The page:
Lamps offered at auctions might be trash or may be treasure. The lamp you use daily might also be a valuable item. Determining the worth of any lighting fixture means taking a good look at some obvious clues and doing a bit of research to estimate the value. Don't assume because it's old that it's valuable. The same is true of modern lighting. It might not meet the traditional definition of 100 years old to claim status as an antique, but that doesn't mean it isn't worth a fortune as a collectible.
Examine the overall condition of the lamp. Look at the type of damage to determine if repairs are possible. Damages don't totally discount the worth of a rare lamp, but the problems do reduce the value.
Scratch the underside of the lamp surface in a hidden place with a fingernail or screwdriver tip to figure out the material used to make the lamp. Some vintage lamps appear to be made from copper metal, but instead are made from a substitute painted to look like copper metal.
Look for manufacturing labels and company embossed stamps and raised imprints on the lamp. Antique lamps showing identification by Handel, Pairpoint, Tiffany, Pittsburgh Pilabrasgo Co., Duffner, Van Briggle, or Fulper show a collectible lamp. Markings for Bigelow and Kinnard, Kramer, Steuben, Bradley and Hubbard, Stickley, Gorham, Wilkinson and Jefferson also have high value. Midcentury hits include some of the lamp styles by Stiffel, Louis Poulsen, George Kovaks, George Nelson and Jonathan Adler. Not all lamps list a maker, but small clues such as a model number or a handwritten pencil number help you research the maker. Note all clues for your research.
Examine any switches or metal pulls for manufacturing clues. The markings on these might be the only clue to the lamp maker.
Look at the wiring as a clue to the age and the lamp's maker. Cotton-wrapped wires mean an older lamp, but owners typically repair or replace wiring. Examine the interior of the bulb socket and the plug for any marking clues.
Search for manufacturing clues on the lampshade, if the lamp has one. Don't assume, however, that the base and shade came as a pair. You may have a valuable shade on a worthless base. Inspect each part of the lamp carefully before making any decisions about value.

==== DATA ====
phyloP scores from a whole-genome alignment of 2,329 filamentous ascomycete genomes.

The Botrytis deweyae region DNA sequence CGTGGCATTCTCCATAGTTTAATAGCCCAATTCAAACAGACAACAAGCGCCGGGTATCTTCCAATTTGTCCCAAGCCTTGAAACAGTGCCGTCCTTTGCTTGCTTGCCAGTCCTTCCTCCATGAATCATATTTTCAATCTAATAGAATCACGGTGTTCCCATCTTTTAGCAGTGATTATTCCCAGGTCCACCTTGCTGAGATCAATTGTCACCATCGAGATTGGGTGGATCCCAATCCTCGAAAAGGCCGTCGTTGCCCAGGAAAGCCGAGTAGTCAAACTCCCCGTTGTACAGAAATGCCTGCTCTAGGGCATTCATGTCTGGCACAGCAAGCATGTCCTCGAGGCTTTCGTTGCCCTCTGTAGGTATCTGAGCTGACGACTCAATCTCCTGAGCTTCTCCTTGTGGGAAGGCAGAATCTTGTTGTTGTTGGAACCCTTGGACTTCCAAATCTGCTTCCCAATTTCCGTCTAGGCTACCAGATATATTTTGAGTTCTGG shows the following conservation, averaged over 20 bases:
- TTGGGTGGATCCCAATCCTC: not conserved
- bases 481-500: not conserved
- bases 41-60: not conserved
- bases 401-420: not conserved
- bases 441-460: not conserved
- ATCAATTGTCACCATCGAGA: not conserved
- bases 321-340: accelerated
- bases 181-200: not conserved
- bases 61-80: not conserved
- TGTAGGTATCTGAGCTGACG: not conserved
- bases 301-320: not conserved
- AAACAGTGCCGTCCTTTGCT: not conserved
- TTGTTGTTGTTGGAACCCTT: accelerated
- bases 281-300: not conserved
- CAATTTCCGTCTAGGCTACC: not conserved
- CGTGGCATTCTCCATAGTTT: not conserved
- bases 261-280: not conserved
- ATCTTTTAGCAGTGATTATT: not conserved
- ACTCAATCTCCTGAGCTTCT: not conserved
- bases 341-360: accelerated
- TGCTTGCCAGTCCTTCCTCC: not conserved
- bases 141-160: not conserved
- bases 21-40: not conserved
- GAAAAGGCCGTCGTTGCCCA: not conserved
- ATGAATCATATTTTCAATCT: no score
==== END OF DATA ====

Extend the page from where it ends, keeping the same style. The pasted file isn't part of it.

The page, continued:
Research online and in print lamp guides and reference books using the information you've collected from your investigation of your lamp.
- Detroit News: Lamp's Shade is More Valuable Than Base
- Kovels: Finials on Lamps Can Be Valuable
- Tiffany Lamps and Metalware -- An Illustrated Reference to Over 2,000 Models; Alastair Duncan; 2006
- Midwest Tungsten Service: Tungsten Wire History
- American Lighting -- 1840-1940; Nadja Maril; 2007
- Lamps of the 50s and 60s; Jan Lindenberger; 2007
- Antique Lamp Buyer's Guide -- Identifying Late 19th and Early 20th Century American Lighting; Nadja Maril; 2012
- Phoenix Home and Garden: For the Home -- Antique Chandeliers
- Merriam-Webster Dictionary: Pot Metal
- Investigate the trail of ownership of the lamp. If you buy a lamp at a garage sale, ask the sale operator about the lamp. When the lamp comes from a family member, ask for details about the geographic region where the lamp was purchased and how long the family member used the lamp. These details help give important clues about the lamp's manufacturer and the age.
- Don't throw away old bulbs, finials or lamp shades attached to your lamp. Vintage light bulbs are occasionally worth more than the lamp itself. Finials made from semi-precious stones or ivory offer a huge clue that your lamp has value. Finials are the knob that hold shades to the lamp base.
Lee Grayson has worked as a freelance writer since 2000. Her articles have appeared in publications for Oxford and Harvard University presses and research publishers, including Facts On File and ABC-CLIO. Grayson holds certificates from the University of California campuses at Irvine and San Diego.